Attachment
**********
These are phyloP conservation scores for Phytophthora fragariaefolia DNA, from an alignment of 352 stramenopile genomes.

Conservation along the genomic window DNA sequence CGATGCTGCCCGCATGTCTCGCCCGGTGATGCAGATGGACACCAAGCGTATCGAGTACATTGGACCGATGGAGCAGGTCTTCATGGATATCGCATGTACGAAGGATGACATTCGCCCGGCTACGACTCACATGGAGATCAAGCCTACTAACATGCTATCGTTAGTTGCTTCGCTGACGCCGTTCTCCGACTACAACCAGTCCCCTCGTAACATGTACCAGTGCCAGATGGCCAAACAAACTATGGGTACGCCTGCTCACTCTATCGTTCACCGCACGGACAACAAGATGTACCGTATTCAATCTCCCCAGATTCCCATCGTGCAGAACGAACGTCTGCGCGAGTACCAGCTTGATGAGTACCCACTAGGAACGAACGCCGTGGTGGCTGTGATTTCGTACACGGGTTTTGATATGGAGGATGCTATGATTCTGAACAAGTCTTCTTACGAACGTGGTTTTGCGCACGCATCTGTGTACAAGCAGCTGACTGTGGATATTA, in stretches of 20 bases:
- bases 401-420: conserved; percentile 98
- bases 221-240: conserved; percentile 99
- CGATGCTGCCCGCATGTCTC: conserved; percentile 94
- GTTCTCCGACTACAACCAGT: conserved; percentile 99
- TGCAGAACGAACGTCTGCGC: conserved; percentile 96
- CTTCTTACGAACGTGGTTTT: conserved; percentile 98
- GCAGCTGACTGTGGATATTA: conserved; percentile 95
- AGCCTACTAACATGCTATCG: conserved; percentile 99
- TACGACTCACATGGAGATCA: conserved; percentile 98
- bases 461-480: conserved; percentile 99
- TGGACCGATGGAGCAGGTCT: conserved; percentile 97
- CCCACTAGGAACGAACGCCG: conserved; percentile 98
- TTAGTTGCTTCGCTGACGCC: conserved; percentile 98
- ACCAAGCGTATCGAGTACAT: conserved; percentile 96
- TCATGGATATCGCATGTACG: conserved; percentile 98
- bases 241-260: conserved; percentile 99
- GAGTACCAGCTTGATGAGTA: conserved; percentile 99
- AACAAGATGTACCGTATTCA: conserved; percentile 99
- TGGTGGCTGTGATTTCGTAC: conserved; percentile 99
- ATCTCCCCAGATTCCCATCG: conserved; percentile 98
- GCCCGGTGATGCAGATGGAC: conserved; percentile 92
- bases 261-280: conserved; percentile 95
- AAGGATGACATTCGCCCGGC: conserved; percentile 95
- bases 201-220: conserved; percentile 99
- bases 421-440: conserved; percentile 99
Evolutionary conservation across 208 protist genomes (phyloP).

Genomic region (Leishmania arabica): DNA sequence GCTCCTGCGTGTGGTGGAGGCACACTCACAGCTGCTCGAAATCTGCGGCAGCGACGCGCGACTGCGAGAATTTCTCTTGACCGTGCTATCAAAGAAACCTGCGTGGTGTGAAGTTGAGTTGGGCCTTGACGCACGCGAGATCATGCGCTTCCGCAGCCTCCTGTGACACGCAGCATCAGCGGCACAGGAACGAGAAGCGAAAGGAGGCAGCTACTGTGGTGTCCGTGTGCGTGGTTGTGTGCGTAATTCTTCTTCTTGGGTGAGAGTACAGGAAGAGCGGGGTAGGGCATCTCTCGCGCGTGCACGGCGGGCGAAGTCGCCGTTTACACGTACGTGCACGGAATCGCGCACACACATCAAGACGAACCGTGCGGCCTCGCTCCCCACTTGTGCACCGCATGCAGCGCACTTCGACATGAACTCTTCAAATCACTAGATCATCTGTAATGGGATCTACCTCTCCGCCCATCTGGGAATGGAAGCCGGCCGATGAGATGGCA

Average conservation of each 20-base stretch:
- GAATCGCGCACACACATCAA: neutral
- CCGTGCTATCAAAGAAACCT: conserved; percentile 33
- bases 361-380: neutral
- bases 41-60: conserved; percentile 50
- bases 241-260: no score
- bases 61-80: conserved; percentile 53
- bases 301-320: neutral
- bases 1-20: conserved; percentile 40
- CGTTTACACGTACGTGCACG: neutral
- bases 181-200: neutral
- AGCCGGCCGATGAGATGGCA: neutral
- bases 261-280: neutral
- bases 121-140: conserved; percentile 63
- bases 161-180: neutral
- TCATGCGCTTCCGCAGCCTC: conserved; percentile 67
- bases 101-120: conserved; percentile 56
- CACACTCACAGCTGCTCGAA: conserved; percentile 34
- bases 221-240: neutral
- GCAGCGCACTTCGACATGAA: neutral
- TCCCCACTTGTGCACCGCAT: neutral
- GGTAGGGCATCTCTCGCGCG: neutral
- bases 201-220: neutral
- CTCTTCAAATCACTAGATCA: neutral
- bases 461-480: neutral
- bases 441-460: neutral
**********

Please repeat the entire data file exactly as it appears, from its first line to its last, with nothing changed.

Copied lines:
These are phyloP conservation scores for Phytophthora fragariaefolia DNA, from an alignment of 352 stramenopile genomes.

Conservation along the genomic window DNA sequence CGATGCTGCCCGCATGTCTCGCCCGGTGATGCAGATGGACACCAAGCGTATCGAGTACATTGGACCGATGGAGCAGGTCTTCATGGATATCGCATGTACGAAGGATGACATTCGCCCGGCTACGACTCACATGGAGATCAAGCCTACTAACATGCTATCGTTAGTTGCTTCGCTGACGCCGTTCTCCGACTACAACCAGTCCCCTCGTAACATGTACCAGTGCCAGATGGCCAAACAAACTATGGGTACGCCTGCTCACTCTATCGTTCACCGCACGGACAACAAGATGTACCGTATTCAATCTCCCCAGATTCCCATCGTGCAGAACGAACGTCTGCGCGAGTACCAGCTTGATGAGTACCCACTAGGAACGAACGCCGTGGTGGCTGTGATTTCGTACACGGGTTTTGATATGGAGGATGCTATGATTCTGAACAAGTCTTCTTACGAACGTGGTTTTGCGCACGCATCTGTGTACAAGCAGCTGACTGTGGATATTA, in stretches of 20 bases:
- bases 401-420: conserved; percentile 98
- bases 221-240: conserved; percentile 99
- CGATGCTGCCCGCATGTCTC: conserved; percentile 94
- GTTCTCCGACTACAACCAGT: conserved; percentile 99
- TGCAGAACGAACGTCTGCGC: conserved; percentile 96
- CTTCTTACGAACGTGGTTTT: conserved; percentile 98
- GCAGCTGACTGTGGATATTA: conserved; percentile 95
- AGCCTACTAACATGCTATCG: conserved; percentile 99
- TACGACTCACATGGAGATCA: conserved; percentile 98
- bases 461-480: conserved; percentile 99
- TGGACCGATGGAGCAGGTCT: conserved; percentile 97
- CCCACTAGGAACGAACGCCG: conserved; percentile 98
- TTAGTTGCTTCGCTGACGCC: conserved; percentile 98
- ACCAAGCGTATCGAGTACAT: conserved; percentile 96
- TCATGGATATCGCATGTACG: conserved; percentile 98
- bases 241-260: conserved; percentile 99
- GAGTACCAGCTTGATGAGTA: conserved; percentile 99
- AACAAGATGTACCGTATTCA: conserved; percentile 99
- TGGTGGCTGTGATTTCGTAC: conserved; percentile 99
- ATCTCCCCAGATTCCCATCG: conserved; percentile 98
- GCCCGGTGATGCAGATGGAC: conserved; percentile 92
- bases 261-280: conserved; percentile 95
- AAGGATGACATTCGCCCGGC: conserved; percentile 95
- bases 201-220: conserved; percentile 99
- bases 421-440: conserved; percentile 99
Evolutionary conservation across 208 protist genomes (phyloP).

Genomic region (Leishmania arabica): DNA sequence GCTCCTGCGTGTGGTGGAGGCACACTCACAGCTGCTCGAAATCTGCGGCAGCGACGCGCGACTGCGAGAATTTCTCTTGACCGTGCTATCAAAGAAACCTGCGTGGTGTGAAGTTGAGTTGGGCCTTGACGCACGCGAGATCATGCGCTTCCGCAGCCTCCTGTGACACGCAGCATCAGCGGCACAGGAACGAGAAGCGAAAGGAGGCAGCTACTGTGGTGTCCGTGTGCGTGGTTGTGTGCGTAATTCTTCTTCTTGGGTGAGAGTACAGGAAGAGCGGGGTAGGGCATCTCTCGCGCGTGCACGGCGGGCGAAGTCGCCGTTTACACGTACGTGCACGGAATCGCGCACACACATCAAGACGAACCGTGCGGCCTCGCTCCCCACTTGTGCACCGCATGCAGCGCACTTCGACATGAACTCTTCAAATCACTAGATCATCTGTAATGGGATCTACCTCTCCGCCCATCTGGGAATGGAAGCCGGCCGATGAGATGGCA

Average conservation of each 20-base stretch:
- GAATCGCGCACACACATCAA: neutral
- CCGTGCTATCAAAGAAACCT: conserved; percentile 33
- bases 361-380: neutral
- bases 41-60: conserved; percentile 50
- bases 241-260: no score
- bases 61-80: conserved; percentile 53
- bases 301-320: neutral
- bases 1-20: conserved; percentile 40
- CGTTTACACGTACGTGCACG: neutral
- bases 181-200: neutral
- AGCCGGCCGATGAGATGGCA: neutral
- bases 261-280: neutral
- bases 121-140: conserved; percentile 63
- bases 161-180: neutral
- TCATGCGCTTCCGCAGCCTC: conserved; percentile 67
- bases 101-120: conserved; percentile 56
- CACACTCACAGCTGCTCGAA: conserved; percentile 34
- bases 221-240: neutral
- GCAGCGCACTTCGACATGAA: neutral
- TCCCCACTTGTGCACCGCAT: neutral
- GGTAGGGCATCTCTCGCGCG: neutral
- bases 201-220: neutral
- CTCTTCAAATCACTAGATCA: neutral
- bases 461-480: neutral
- bases 441-460: neutral